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intersectionality

Why We Need to Talk About—and Recognize—Representation Burnout

This article talks about the issue of “representation burnout”, the stress that comes from being the “only one” of a marginalized environment within a given space. The author writes that while the “first” person from a group to do something, such as the “first” Native American congresswoman, is often celebrated, we need to do more to honor the stress and vulnerability that comes from feeling alone in a space. For more read here.

Decolonization: Indigeneity, Education and Society

This journal has a number of publications, creative writing pieces and articles on the many aspects of decolonization work. For more read here.

Examining Equitable and Inclusive Work Environments in Environmental Education

This report explores how Environmental Education organizations are engaging in equity, diversity and inclusion practices and identifies strategies and tools on how to improve those practices. The study draws on research conducted with majority white organizational leaders and environmental educators of color and highlights a disconnect between those group’s perceptions of DEI work in their organizations. For more read here.

Decolonizing Environmental Education

This is a Zine put together that can be used as a tool to begin the work of changing and decolonizing the field of environmental education. The Zine shares personal experiences of POC and Indigenous environmental educators and activists, provides links to numerous articles and resources and offers tools on how to call for systemic environmental justice. For more read here.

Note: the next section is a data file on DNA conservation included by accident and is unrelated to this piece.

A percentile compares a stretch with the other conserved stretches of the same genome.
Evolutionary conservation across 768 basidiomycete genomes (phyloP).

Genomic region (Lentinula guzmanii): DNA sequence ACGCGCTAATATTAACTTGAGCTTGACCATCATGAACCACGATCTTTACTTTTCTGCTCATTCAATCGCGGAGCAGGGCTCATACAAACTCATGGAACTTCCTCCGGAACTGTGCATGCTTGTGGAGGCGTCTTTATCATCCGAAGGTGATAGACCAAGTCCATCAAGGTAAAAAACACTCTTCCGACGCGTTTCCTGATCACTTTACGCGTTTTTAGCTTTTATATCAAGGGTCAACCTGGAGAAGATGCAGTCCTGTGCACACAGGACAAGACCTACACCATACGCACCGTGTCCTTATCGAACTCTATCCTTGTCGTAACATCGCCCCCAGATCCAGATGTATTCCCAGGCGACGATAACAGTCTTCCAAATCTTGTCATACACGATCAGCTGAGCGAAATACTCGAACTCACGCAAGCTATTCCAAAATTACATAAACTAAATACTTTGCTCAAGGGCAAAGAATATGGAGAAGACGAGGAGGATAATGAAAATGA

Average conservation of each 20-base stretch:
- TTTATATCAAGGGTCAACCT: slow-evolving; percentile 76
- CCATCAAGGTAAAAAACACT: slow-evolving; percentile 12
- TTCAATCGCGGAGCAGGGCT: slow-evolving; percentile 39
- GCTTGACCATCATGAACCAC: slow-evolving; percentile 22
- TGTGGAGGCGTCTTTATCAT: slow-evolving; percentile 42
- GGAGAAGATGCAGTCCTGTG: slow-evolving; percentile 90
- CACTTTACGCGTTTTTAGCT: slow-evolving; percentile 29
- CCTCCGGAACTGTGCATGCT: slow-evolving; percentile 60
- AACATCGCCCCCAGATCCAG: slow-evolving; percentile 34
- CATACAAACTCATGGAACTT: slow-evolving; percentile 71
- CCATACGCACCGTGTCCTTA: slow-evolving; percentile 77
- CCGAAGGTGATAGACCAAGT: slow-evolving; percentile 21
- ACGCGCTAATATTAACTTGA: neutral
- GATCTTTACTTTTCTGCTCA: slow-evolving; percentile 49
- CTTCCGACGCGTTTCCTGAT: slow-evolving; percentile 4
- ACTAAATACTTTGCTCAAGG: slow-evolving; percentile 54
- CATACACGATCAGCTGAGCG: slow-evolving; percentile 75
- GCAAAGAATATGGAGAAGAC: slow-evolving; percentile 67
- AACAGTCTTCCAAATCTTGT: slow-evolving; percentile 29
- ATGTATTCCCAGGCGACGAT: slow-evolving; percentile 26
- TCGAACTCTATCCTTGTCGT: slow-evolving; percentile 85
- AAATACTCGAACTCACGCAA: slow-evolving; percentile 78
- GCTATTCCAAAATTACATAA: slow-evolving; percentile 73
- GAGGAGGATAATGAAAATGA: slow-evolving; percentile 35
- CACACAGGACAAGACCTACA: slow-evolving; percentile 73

What Does It Mean to Decolonize Design?

This article defines decolonization and offers suggestions on how those in the design industry can engage in decolonization practices through their work. The author also provides a list of resources for further reading on the subject. For more read here.

The business case for diversity is a sinking ship

This article offers a strong critique of the “business case” for diversity and inclusion, where increased profit is the main motivator for diversity efforts. The author details how companies are lauded for cosmetic changes, such as more diverse marketing strategies, while they fail to focus on more substantive, long-term changes to company practices, leadership and culture. They also address how DEI work primarily focused on profit fails to address the needs of the marginalized communities they seek to profit from. For more read here.